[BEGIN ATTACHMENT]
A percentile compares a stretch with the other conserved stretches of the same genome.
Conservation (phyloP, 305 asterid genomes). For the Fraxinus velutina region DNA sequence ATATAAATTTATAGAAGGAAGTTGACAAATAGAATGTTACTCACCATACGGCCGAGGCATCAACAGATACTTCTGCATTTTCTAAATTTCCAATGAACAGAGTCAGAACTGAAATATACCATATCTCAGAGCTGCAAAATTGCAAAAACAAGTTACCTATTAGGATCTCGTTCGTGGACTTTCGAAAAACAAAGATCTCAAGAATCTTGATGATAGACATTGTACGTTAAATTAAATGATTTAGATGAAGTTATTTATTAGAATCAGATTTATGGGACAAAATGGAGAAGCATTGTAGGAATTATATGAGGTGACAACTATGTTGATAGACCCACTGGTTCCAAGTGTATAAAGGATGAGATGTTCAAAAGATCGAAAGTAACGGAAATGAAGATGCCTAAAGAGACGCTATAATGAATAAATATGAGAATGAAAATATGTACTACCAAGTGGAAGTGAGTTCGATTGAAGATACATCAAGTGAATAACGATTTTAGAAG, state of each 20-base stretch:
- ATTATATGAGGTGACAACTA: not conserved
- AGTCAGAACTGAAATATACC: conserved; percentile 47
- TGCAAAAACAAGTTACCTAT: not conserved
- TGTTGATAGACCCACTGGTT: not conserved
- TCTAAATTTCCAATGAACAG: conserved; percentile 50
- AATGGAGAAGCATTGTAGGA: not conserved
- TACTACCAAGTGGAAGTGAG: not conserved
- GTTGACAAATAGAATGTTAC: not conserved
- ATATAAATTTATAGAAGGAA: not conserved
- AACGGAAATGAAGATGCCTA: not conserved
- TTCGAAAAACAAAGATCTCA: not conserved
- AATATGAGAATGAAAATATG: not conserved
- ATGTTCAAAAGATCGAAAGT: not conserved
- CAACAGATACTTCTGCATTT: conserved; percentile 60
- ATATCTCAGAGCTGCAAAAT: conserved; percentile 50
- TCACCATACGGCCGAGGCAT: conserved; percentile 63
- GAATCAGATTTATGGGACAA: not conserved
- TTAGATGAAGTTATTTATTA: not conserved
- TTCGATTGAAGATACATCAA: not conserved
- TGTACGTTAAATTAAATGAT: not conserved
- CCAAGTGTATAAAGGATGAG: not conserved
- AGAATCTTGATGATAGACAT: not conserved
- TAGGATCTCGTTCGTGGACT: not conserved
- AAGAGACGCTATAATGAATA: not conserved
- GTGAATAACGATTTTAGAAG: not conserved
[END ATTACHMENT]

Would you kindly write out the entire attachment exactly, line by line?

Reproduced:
A percentile compares a stretch with the other conserved stretches of the same genome.
Conservation (phyloP, 305 asterid genomes). For the Fraxinus velutina region DNA sequence ATATAAATTTATAGAAGGAAGTTGACAAATAGAATGTTACTCACCATACGGCCGAGGCATCAACAGATACTTCTGCATTTTCTAAATTTCCAATGAACAGAGTCAGAACTGAAATATACCATATCTCAGAGCTGCAAAATTGCAAAAACAAGTTACCTATTAGGATCTCGTTCGTGGACTTTCGAAAAACAAAGATCTCAAGAATCTTGATGATAGACATTGTACGTTAAATTAAATGATTTAGATGAAGTTATTTATTAGAATCAGATTTATGGGACAAAATGGAGAAGCATTGTAGGAATTATATGAGGTGACAACTATGTTGATAGACCCACTGGTTCCAAGTGTATAAAGGATGAGATGTTCAAAAGATCGAAAGTAACGGAAATGAAGATGCCTAAAGAGACGCTATAATGAATAAATATGAGAATGAAAATATGTACTACCAAGTGGAAGTGAGTTCGATTGAAGATACATCAAGTGAATAACGATTTTAGAAG, state of each 20-base stretch:
- ATTATATGAGGTGACAACTA: not conserved
- AGTCAGAACTGAAATATACC: conserved; percentile 47
- TGCAAAAACAAGTTACCTAT: not conserved
- TGTTGATAGACCCACTGGTT: not conserved
- TCTAAATTTCCAATGAACAG: conserved; percentile 50
- AATGGAGAAGCATTGTAGGA: not conserved
- TACTACCAAGTGGAAGTGAG: not conserved
- GTTGACAAATAGAATGTTAC: not conserved
- ATATAAATTTATAGAAGGAA: not conserved
- AACGGAAATGAAGATGCCTA: not conserved
- TTCGAAAAACAAAGATCTCA: not conserved
- AATATGAGAATGAAAATATG: not conserved
- ATGTTCAAAAGATCGAAAGT: not conserved
- CAACAGATACTTCTGCATTT: conserved; percentile 60
- ATATCTCAGAGCTGCAAAAT: conserved; percentile 50
- TCACCATACGGCCGAGGCAT: conserved; percentile 63
- GAATCAGATTTATGGGACAA: not conserved
- TTAGATGAAGTTATTTATTA: not conserved
- TTCGATTGAAGATACATCAA: not conserved
- TGTACGTTAAATTAAATGAT: not conserved
- CCAAGTGTATAAAGGATGAG: not conserved
- AGAATCTTGATGATAGACAT: not conserved
- TAGGATCTCGTTCGTGGACT: not conserved
- AAGAGACGCTATAATGAATA: not conserved
- GTGAATAACGATTTTAGAAG: not conserved